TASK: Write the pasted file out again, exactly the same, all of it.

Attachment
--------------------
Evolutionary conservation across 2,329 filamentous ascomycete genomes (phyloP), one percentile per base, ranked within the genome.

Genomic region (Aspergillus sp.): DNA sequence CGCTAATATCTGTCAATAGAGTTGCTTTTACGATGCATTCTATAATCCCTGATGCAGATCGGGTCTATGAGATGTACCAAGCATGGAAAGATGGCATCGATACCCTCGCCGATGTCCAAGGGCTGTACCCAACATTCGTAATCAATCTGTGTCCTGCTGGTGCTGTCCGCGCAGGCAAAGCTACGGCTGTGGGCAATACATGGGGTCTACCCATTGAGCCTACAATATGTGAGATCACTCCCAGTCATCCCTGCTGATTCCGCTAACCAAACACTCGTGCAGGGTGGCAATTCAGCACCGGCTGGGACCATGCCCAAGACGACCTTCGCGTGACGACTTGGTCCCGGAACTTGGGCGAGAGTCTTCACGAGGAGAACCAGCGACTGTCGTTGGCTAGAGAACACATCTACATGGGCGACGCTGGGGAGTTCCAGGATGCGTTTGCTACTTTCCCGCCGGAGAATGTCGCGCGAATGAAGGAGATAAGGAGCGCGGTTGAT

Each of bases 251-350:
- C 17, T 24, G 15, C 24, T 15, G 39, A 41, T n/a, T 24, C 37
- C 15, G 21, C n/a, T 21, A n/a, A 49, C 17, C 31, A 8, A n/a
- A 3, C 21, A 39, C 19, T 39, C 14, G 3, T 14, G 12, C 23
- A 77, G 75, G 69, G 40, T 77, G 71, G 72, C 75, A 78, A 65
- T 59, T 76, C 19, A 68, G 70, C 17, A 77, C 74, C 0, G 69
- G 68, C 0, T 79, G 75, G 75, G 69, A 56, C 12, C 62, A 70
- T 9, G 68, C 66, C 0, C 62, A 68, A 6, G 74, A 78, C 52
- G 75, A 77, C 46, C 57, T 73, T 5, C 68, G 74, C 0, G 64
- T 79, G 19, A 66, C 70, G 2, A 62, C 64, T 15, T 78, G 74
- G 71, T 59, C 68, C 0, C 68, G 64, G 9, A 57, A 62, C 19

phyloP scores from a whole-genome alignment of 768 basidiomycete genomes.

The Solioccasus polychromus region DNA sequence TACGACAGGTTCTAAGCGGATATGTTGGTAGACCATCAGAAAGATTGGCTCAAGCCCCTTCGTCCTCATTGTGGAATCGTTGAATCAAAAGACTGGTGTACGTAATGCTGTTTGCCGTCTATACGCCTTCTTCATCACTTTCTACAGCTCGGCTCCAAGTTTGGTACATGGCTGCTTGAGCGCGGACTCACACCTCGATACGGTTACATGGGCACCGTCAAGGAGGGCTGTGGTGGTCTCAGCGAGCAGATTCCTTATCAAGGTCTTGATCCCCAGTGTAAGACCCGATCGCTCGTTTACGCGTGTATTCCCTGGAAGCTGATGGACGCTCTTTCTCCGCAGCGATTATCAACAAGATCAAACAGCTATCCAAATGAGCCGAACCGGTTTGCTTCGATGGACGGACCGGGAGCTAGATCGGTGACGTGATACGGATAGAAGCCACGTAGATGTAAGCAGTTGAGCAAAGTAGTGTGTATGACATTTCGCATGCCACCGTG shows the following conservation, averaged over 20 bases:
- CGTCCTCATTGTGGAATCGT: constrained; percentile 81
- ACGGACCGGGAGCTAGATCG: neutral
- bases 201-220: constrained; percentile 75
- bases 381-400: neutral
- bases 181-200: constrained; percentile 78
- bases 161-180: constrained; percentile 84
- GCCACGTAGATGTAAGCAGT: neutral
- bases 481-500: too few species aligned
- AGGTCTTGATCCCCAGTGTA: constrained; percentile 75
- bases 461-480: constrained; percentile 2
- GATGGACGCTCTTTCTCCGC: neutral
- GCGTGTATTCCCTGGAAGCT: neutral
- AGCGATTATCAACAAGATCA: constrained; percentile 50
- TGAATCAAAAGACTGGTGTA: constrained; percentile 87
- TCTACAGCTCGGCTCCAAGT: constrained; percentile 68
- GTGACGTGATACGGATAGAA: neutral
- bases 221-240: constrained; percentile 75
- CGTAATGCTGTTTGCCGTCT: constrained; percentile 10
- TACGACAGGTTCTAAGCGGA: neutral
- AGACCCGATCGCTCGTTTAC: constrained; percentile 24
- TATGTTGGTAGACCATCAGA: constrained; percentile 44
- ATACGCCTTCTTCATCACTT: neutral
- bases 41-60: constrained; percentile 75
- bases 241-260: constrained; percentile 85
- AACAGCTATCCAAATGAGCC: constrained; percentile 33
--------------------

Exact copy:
Evolutionary conservation across 2,329 filamentous ascomycete genomes (phyloP), one percentile per base, ranked within the genome.

Genomic region (Aspergillus sp.): DNA sequence CGCTAATATCTGTCAATAGAGTTGCTTTTACGATGCATTCTATAATCCCTGATGCAGATCGGGTCTATGAGATGTACCAAGCATGGAAAGATGGCATCGATACCCTCGCCGATGTCCAAGGGCTGTACCCAACATTCGTAATCAATCTGTGTCCTGCTGGTGCTGTCCGCGCAGGCAAAGCTACGGCTGTGGGCAATACATGGGGTCTACCCATTGAGCCTACAATATGTGAGATCACTCCCAGTCATCCCTGCTGATTCCGCTAACCAAACACTCGTGCAGGGTGGCAATTCAGCACCGGCTGGGACCATGCCCAAGACGACCTTCGCGTGACGACTTGGTCCCGGAACTTGGGCGAGAGTCTTCACGAGGAGAACCAGCGACTGTCGTTGGCTAGAGAACACATCTACATGGGCGACGCTGGGGAGTTCCAGGATGCGTTTGCTACTTTCCCGCCGGAGAATGTCGCGCGAATGAAGGAGATAAGGAGCGCGGTTGAT

Each of bases 251-350:
- C 17, T 24, G 15, C 24, T 15, G 39, A 41, T n/a, T 24, C 37
- C 15, G 21, C n/a, T 21, A n/a, A 49, C 17, C 31, A 8, A n/a
- A 3, C 21, A 39, C 19, T 39, C 14, G 3, T 14, G 12, C 23
- A 77, G 75, G 69, G 40, T 77, G 71, G 72, C 75, A 78, A 65
- T 59, T 76, C 19, A 68, G 70, C 17, A 77, C 74, C 0, G 69
- G 68, C 0, T 79, G 75, G 75, G 69, A 56, C 12, C 62, A 70
- T 9, G 68, C 66, C 0, C 62, A 68, A 6, G 74, A 78, C 52
- G 75, A 77, C 46, C 57, T 73, T 5, C 68, G 74, C 0, G 64
- T 79, G 19, A 66, C 70, G 2, A 62, C 64, T 15, T 78, G 74
- G 71, T 59, C 68, C 0, C 68, G 64, G 9, A 57, A 62, C 19

phyloP scores from a whole-genome alignment of 768 basidiomycete genomes.

The Solioccasus polychromus region DNA sequence TACGACAGGTTCTAAGCGGATATGTTGGTAGACCATCAGAAAGATTGGCTCAAGCCCCTTCGTCCTCATTGTGGAATCGTTGAATCAAAAGACTGGTGTACGTAATGCTGTTTGCCGTCTATACGCCTTCTTCATCACTTTCTACAGCTCGGCTCCAAGTTTGGTACATGGCTGCTTGAGCGCGGACTCACACCTCGATACGGTTACATGGGCACCGTCAAGGAGGGCTGTGGTGGTCTCAGCGAGCAGATTCCTTATCAAGGTCTTGATCCCCAGTGTAAGACCCGATCGCTCGTTTACGCGTGTATTCCCTGGAAGCTGATGGACGCTCTTTCTCCGCAGCGATTATCAACAAGATCAAACAGCTATCCAAATGAGCCGAACCGGTTTGCTTCGATGGACGGACCGGGAGCTAGATCGGTGACGTGATACGGATAGAAGCCACGTAGATGTAAGCAGTTGAGCAAAGTAGTGTGTATGACATTTCGCATGCCACCGTG shows the following conservation, averaged over 20 bases:
- CGTCCTCATTGTGGAATCGT: constrained; percentile 81
- ACGGACCGGGAGCTAGATCG: neutral
- bases 201-220: constrained; percentile 75
- bases 381-400: neutral
- bases 181-200: constrained; percentile 78
- bases 161-180: constrained; percentile 84
- GCCACGTAGATGTAAGCAGT: neutral
- bases 481-500: too few species aligned
- AGGTCTTGATCCCCAGTGTA: constrained; percentile 75
- bases 461-480: constrained; percentile 2
- GATGGACGCTCTTTCTCCGC: neutral
- GCGTGTATTCCCTGGAAGCT: neutral
- AGCGATTATCAACAAGATCA: constrained; percentile 50
- TGAATCAAAAGACTGGTGTA: constrained; percentile 87
- TCTACAGCTCGGCTCCAAGT: constrained; percentile 68
- GTGACGTGATACGGATAGAA: neutral
- bases 221-240: constrained; percentile 75
- CGTAATGCTGTTTGCCGTCT: constrained; percentile 10
- TACGACAGGTTCTAAGCGGA: neutral
- AGACCCGATCGCTCGTTTAC: constrained; percentile 24
- TATGTTGGTAGACCATCAGA: constrained; percentile 44
- ATACGCCTTCTTCATCACTT: neutral
- bases 41-60: constrained; percentile 75
- bases 241-260: constrained; percentile 85
- AACAGCTATCCAAATGAGCC: constrained; percentile 33